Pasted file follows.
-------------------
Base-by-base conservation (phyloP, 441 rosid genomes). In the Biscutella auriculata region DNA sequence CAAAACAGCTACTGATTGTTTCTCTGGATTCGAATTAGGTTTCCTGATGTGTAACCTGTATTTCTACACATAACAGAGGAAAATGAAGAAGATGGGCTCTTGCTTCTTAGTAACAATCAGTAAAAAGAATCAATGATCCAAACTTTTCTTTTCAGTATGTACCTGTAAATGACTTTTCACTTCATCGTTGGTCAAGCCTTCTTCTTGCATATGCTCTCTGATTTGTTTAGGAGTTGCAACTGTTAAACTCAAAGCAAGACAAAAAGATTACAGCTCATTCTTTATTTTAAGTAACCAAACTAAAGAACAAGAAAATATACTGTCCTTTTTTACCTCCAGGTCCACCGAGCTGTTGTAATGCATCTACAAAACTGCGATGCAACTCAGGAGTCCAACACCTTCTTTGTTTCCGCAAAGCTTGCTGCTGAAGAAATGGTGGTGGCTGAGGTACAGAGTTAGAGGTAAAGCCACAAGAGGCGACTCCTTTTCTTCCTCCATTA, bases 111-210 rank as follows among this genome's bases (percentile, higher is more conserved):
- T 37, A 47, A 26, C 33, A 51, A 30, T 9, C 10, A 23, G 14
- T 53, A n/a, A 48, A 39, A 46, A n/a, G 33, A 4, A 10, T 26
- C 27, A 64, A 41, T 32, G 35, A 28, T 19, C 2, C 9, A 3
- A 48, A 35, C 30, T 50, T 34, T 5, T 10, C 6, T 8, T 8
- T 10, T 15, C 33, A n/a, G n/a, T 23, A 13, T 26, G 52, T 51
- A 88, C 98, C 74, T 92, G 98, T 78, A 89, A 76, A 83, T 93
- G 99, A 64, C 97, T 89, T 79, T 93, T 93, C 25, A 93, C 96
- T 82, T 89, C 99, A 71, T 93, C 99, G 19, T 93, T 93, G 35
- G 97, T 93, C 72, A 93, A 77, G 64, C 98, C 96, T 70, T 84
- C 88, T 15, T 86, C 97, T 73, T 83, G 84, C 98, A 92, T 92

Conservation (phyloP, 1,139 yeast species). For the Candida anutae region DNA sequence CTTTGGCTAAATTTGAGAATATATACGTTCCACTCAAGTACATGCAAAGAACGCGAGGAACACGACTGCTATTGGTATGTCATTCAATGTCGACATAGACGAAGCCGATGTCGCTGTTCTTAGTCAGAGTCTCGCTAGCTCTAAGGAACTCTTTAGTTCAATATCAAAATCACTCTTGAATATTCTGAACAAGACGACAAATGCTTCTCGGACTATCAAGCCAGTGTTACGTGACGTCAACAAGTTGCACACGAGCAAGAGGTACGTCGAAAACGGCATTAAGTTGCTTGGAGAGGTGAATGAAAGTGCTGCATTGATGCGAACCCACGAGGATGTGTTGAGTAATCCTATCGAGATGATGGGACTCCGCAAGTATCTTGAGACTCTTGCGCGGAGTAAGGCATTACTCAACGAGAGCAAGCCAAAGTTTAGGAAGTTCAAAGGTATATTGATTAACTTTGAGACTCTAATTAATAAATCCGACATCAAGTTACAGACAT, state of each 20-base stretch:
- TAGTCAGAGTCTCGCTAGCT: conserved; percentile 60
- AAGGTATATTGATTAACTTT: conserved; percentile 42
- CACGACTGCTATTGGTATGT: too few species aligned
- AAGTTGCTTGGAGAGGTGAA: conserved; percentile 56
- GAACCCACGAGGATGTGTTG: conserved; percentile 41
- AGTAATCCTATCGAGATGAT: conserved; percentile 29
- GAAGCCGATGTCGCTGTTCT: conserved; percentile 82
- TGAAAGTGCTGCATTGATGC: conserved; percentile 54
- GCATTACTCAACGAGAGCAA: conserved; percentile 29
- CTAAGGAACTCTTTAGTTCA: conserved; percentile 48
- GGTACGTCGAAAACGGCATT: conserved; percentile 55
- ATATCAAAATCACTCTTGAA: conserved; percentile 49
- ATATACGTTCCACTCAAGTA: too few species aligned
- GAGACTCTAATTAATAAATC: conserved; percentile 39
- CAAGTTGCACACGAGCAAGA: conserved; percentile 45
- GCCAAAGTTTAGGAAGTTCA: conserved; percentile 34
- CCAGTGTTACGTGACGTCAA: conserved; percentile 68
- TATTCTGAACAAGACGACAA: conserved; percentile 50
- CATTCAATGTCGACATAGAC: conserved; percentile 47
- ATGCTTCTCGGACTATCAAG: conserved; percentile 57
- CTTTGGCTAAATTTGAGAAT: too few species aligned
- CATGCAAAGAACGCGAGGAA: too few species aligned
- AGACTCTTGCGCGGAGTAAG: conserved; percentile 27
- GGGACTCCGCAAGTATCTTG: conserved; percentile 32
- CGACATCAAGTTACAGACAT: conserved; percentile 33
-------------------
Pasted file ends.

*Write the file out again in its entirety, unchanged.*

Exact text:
Base-by-base conservation (phyloP, 441 rosid genomes). In the Biscutella auriculata region DNA sequence CAAAACAGCTACTGATTGTTTCTCTGGATTCGAATTAGGTTTCCTGATGTGTAACCTGTATTTCTACACATAACAGAGGAAAATGAAGAAGATGGGCTCTTGCTTCTTAGTAACAATCAGTAAAAAGAATCAATGATCCAAACTTTTCTTTTCAGTATGTACCTGTAAATGACTTTTCACTTCATCGTTGGTCAAGCCTTCTTCTTGCATATGCTCTCTGATTTGTTTAGGAGTTGCAACTGTTAAACTCAAAGCAAGACAAAAAGATTACAGCTCATTCTTTATTTTAAGTAACCAAACTAAAGAACAAGAAAATATACTGTCCTTTTTTACCTCCAGGTCCACCGAGCTGTTGTAATGCATCTACAAAACTGCGATGCAACTCAGGAGTCCAACACCTTCTTTGTTTCCGCAAAGCTTGCTGCTGAAGAAATGGTGGTGGCTGAGGTACAGAGTTAGAGGTAAAGCCACAAGAGGCGACTCCTTTTCTTCCTCCATTA, bases 111-210 rank as follows among this genome's bases (percentile, higher is more conserved):
- T 37, A 47, A 26, C 33, A 51, A 30, T 9, C 10, A 23, G 14
- T 53, A n/a, A 48, A 39, A 46, A n/a, G 33, A 4, A 10, T 26
- C 27, A 64, A 41, T 32, G 35, A 28, T 19, C 2, C 9, A 3
- A 48, A 35, C 30, T 50, T 34, T 5, T 10, C 6, T 8, T 8
- T 10, T 15, C 33, A n/a, G n/a, T 23, A 13, T 26, G 52, T 51
- A 88, C 98, C 74, T 92, G 98, T 78, A 89, A 76, A 83, T 93
- G 99, A 64, C 97, T 89, T 79, T 93, T 93, C 25, A 93, C 96
- T 82, T 89, C 99, A 71, T 93, C 99, G 19, T 93, T 93, G 35
- G 97, T 93, C 72, A 93, A 77, G 64, C 98, C 96, T 70, T 84
- C 88, T 15, T 86, C 97, T 73, T 83, G 84, C 98, A 92, T 92

Conservation (phyloP, 1,139 yeast species). For the Candida anutae region DNA sequence CTTTGGCTAAATTTGAGAATATATACGTTCCACTCAAGTACATGCAAAGAACGCGAGGAACACGACTGCTATTGGTATGTCATTCAATGTCGACATAGACGAAGCCGATGTCGCTGTTCTTAGTCAGAGTCTCGCTAGCTCTAAGGAACTCTTTAGTTCAATATCAAAATCACTCTTGAATATTCTGAACAAGACGACAAATGCTTCTCGGACTATCAAGCCAGTGTTACGTGACGTCAACAAGTTGCACACGAGCAAGAGGTACGTCGAAAACGGCATTAAGTTGCTTGGAGAGGTGAATGAAAGTGCTGCATTGATGCGAACCCACGAGGATGTGTTGAGTAATCCTATCGAGATGATGGGACTCCGCAAGTATCTTGAGACTCTTGCGCGGAGTAAGGCATTACTCAACGAGAGCAAGCCAAAGTTTAGGAAGTTCAAAGGTATATTGATTAACTTTGAGACTCTAATTAATAAATCCGACATCAAGTTACAGACAT, state of each 20-base stretch:
- TAGTCAGAGTCTCGCTAGCT: conserved; percentile 60
- AAGGTATATTGATTAACTTT: conserved; percentile 42
- CACGACTGCTATTGGTATGT: too few species aligned
- AAGTTGCTTGGAGAGGTGAA: conserved; percentile 56
- GAACCCACGAGGATGTGTTG: conserved; percentile 41
- AGTAATCCTATCGAGATGAT: conserved; percentile 29
- GAAGCCGATGTCGCTGTTCT: conserved; percentile 82
- TGAAAGTGCTGCATTGATGC: conserved; percentile 54
- GCATTACTCAACGAGAGCAA: conserved; percentile 29
- CTAAGGAACTCTTTAGTTCA: conserved; percentile 48
- GGTACGTCGAAAACGGCATT: conserved; percentile 55
- ATATCAAAATCACTCTTGAA: conserved; percentile 49
- ATATACGTTCCACTCAAGTA: too few species aligned
- GAGACTCTAATTAATAAATC: conserved; percentile 39
- CAAGTTGCACACGAGCAAGA: conserved; percentile 45
- GCCAAAGTTTAGGAAGTTCA: conserved; percentile 34
- CCAGTGTTACGTGACGTCAA: conserved; percentile 68
- TATTCTGAACAAGACGACAA: conserved; percentile 50
- CATTCAATGTCGACATAGAC: conserved; percentile 47
- ATGCTTCTCGGACTATCAAG: conserved; percentile 57
- CTTTGGCTAAATTTGAGAAT: too few species aligned
- CATGCAAAGAACGCGAGGAA: too few species aligned
- AGACTCTTGCGCGGAGTAAG: conserved; percentile 27
- GGGACTCCGCAAGTATCTTG: conserved; percentile 32
- CGACATCAAGTTACAGACAT: conserved; percentile 33